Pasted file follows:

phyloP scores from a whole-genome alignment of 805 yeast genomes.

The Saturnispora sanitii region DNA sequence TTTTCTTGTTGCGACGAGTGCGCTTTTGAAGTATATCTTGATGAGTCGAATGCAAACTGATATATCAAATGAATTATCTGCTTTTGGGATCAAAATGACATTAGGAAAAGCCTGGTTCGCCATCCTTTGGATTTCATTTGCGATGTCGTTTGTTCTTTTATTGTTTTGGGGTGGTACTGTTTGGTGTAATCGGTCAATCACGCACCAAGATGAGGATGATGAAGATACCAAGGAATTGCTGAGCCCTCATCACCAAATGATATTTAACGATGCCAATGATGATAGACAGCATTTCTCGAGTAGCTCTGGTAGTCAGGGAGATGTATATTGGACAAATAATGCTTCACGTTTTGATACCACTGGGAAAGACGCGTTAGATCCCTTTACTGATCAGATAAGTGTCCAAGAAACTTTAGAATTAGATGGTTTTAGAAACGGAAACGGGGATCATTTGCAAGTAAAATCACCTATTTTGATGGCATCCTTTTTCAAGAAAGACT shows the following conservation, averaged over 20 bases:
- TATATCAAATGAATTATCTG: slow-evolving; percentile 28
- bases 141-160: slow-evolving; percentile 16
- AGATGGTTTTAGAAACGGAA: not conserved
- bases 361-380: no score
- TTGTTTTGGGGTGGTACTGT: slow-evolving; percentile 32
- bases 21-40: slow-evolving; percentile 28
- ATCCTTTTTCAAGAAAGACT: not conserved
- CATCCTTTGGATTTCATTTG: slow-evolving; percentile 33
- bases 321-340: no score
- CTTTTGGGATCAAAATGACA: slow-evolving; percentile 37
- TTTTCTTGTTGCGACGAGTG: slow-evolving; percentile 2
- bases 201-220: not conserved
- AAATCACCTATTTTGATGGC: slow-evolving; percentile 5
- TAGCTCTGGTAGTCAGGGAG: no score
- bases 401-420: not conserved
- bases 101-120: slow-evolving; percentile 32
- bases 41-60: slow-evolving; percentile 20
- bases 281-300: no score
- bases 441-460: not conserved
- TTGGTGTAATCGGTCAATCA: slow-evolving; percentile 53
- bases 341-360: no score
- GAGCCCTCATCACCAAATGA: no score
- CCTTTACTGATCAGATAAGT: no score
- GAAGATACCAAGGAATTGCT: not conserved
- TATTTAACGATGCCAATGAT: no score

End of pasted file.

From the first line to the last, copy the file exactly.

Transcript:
phyloP scores from a whole-genome alignment of 805 yeast genomes.

The Saturnispora sanitii region DNA sequence TTTTCTTGTTGCGACGAGTGCGCTTTTGAAGTATATCTTGATGAGTCGAATGCAAACTGATATATCAAATGAATTATCTGCTTTTGGGATCAAAATGACATTAGGAAAAGCCTGGTTCGCCATCCTTTGGATTTCATTTGCGATGTCGTTTGTTCTTTTATTGTTTTGGGGTGGTACTGTTTGGTGTAATCGGTCAATCACGCACCAAGATGAGGATGATGAAGATACCAAGGAATTGCTGAGCCCTCATCACCAAATGATATTTAACGATGCCAATGATGATAGACAGCATTTCTCGAGTAGCTCTGGTAGTCAGGGAGATGTATATTGGACAAATAATGCTTCACGTTTTGATACCACTGGGAAAGACGCGTTAGATCCCTTTACTGATCAGATAAGTGTCCAAGAAACTTTAGAATTAGATGGTTTTAGAAACGGAAACGGGGATCATTTGCAAGTAAAATCACCTATTTTGATGGCATCCTTTTTCAAGAAAGACT shows the following conservation, averaged over 20 bases:
- TATATCAAATGAATTATCTG: slow-evolving; percentile 28
- bases 141-160: slow-evolving; percentile 16
- AGATGGTTTTAGAAACGGAA: not conserved
- bases 361-380: no score
- TTGTTTTGGGGTGGTACTGT: slow-evolving; percentile 32
- bases 21-40: slow-evolving; percentile 28
- ATCCTTTTTCAAGAAAGACT: not conserved
- CATCCTTTGGATTTCATTTG: slow-evolving; percentile 33
- bases 321-340: no score
- CTTTTGGGATCAAAATGACA: slow-evolving; percentile 37
- TTTTCTTGTTGCGACGAGTG: slow-evolving; percentile 2
- bases 201-220: not conserved
- AAATCACCTATTTTGATGGC: slow-evolving; percentile 5
- TAGCTCTGGTAGTCAGGGAG: no score
- bases 401-420: not conserved
- bases 101-120: slow-evolving; percentile 32
- bases 41-60: slow-evolving; percentile 20
- bases 281-300: no score
- bases 441-460: not conserved
- TTGGTGTAATCGGTCAATCA: slow-evolving; percentile 53
- bases 341-360: no score
- GAGCCCTCATCACCAAATGA: no score
- CCTTTACTGATCAGATAAGT: no score
- GAAGATACCAAGGAATTGCT: not conserved
- TATTTAACGATGCCAATGAT: no score